The Fruit of Compromise
The name of Dr. Peter Bainbridge should have gone down in Kentucky Baptist history as one of the distinguished leaders. Peter was saved in his youth, and baptized by Reverend Joseph Reese on December 11, 1784. His training in theology was excellent, and he was ordained six years later on April 4, 1790, by Reverend Edmund Botsford. He was trained in theology and medicine, serving both as pastor and physician. With all these gifts, he married into wealth. Eleanor McIntosh was the only daughter of General Alexander McIntosh. Her father brought his wealth to America from Scotland and had been commissioned a General in the American Revolution. Eleanor was his heiress and had been reared in polished society. After their marriage Peter practiced medicine and preached in South Carolina, Maryland, New York, and finally in Kentucky. Though Peter doubtless loved the Lord and His Word, he did not hold firmly to standards of separation. For instance, believing that music and dancing, under prudent restraints, were not inconsistent with purity of heart, he allowed his daughter to attend dancing parties, and to dance. Peter was censured by the Elkhorn Association in Kentucky in 1798, but far worse than that, his daughters did not follow the Lord. As old age approached, on April 16, 1819, Peter wrote the following to one of his daughters: “My dear Ruthy, I want you to get religion – an interest in the blessed Jesus. Lord! How can I bear the thought of your being left behind? O, that God would enlighten your mind, and pour His pardoning love into your soul, that we may all, at last . . . meet in a better world, never to part again! May God give us pastors who are willing to be as narrow minded as God’s Word!
Dr. Dale R. Hart, adapted from: “This Day in Baptist History III” David L. Cummins. pp. 220 – 21.
[A] physician, pastor and missionary.
Rev. Ezekiel Skinner’s son Benjamin, was born on Jan. 07, 1803. After growing up with a heart for God and receiving training at the Hamilton Institute in Hamilton, NY, he and his wife applied for missionary service in Liberia. Within a year, he, his wife and son, had died of a tropical disease. His father, Rev. Skinner with his wife took their place, though nearing sixty years of age, and for three years, served in their place, before returning to the states. Even at that, they didn’t leave before a replacement was found. Only then did Dr. Skinner return to assume his pastoral duties until his retirement because of ill health. He lived with his son until his death on Christmas day 1855. Ezekiel Skinner was born in Glastenbury, CT on June 27, 1777, the son of Ezekiel and Mary Skinner. He was left orphaned by age ten when both parents had died. An uncle apprenticed him to a blacksmith but he purchased his last year of apprenticeship and went to medical school and became a physician. He became a deist and a champion of infidelity before his conversion through the Congregational church. Later because of conviction over immersion he became a Baptist, and the pastor of the Baptist church in Ashford, CT and was ordained in 1822. At the same time he pastored a church in Westford, CT. After he resigned from Ashford he remained at Westford for eight more years where he returned from his missionary years. What a full and eventful life Dr. Skinner had, as a physician, pastor and missionary.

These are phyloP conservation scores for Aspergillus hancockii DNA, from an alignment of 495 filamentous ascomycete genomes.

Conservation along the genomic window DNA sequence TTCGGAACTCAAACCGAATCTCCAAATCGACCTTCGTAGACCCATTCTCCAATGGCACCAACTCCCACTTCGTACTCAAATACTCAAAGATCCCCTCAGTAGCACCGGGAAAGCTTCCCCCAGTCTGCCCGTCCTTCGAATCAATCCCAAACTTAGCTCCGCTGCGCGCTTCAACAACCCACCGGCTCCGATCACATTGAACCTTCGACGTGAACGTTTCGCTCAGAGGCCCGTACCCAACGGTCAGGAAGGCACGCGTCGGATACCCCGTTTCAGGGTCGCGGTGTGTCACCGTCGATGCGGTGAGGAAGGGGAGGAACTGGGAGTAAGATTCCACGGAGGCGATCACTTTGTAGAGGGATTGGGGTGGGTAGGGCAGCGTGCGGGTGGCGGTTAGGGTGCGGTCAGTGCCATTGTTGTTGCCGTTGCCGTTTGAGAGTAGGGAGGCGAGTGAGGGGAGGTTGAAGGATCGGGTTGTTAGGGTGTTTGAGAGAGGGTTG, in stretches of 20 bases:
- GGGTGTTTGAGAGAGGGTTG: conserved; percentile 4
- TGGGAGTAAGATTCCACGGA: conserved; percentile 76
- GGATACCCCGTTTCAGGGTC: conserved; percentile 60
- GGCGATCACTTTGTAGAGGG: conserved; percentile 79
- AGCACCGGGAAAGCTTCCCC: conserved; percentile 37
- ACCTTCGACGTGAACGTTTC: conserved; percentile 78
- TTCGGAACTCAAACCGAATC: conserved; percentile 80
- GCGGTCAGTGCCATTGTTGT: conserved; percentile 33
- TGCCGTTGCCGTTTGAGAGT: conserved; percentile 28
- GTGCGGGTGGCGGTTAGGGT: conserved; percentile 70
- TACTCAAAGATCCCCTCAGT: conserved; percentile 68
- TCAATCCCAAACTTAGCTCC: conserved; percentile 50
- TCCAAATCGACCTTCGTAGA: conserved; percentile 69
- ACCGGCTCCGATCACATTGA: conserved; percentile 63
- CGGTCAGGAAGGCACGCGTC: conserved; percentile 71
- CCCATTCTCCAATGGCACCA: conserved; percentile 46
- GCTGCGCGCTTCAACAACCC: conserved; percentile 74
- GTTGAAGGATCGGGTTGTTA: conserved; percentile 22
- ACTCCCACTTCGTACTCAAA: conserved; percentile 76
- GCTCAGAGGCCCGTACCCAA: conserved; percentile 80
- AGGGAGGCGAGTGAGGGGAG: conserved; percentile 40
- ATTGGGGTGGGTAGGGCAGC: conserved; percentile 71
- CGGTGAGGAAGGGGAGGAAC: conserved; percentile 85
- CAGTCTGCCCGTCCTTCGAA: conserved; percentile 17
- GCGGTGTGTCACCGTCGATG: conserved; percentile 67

Dr. Greg J. Dixon from: This Day in Baptist History Vol. IIII: Cummins /, pp. 13-15.
He had no fear of excoriating politicians or religious leaders
December 30, 1835 – Zacharius N. Morrell (Z.N.) with a clear voice and a stronger body than he had known for years, preached his first sermon on Texas soil. He had just arrived with his physician and several other friends from Tennessee on a survey trip to see if his family could be safely taken to that Roman Catholic enclave. He determined that night, that he would bring his wife and four children to Texas and cast his lot with that turbulent empire. According to B.F. Riley, Morrell had the distinction of being the most, “daring, uncompromising and aggressive of the pioneer Baptist preachers of Texas.” J.M. Carroll said that he was responsible for, “having laid the right foundations of organized Baptist work in Texas.” Born in S.C. on Jan. 17, 1803, he received little formal education but was known for his courage and fiery temperament. He began preaching before he was 20 and served for 14 years in Tennessee. For a period of 9 years he averaged preaching a sermon per day even though he was hemorrhaging from his lung. The anti-missionary forces had made inroads into Texas but Morrell formed the first “missionary” Baptist church in the state at Washington on the Brazos with 8 members in 1837. As a champion of missions, temperance, Sunday schools, and education, he stamped his impression upon the early labors in his adopted state. He organized churches and associations. He had no fear of excoriating politicians or religious leaders when he felt that they were to be censured. He felt that the Bible was to be wielded as a sharp two-edged sword. He also countered the “Hard-Shells” and the “Campbellites” when they penetrated the state along with fighting the Indians.
Dr. Greg J. Dixon from: This Day in Baptist History Vol. I: Cummins Thompson /, pp. 547-49.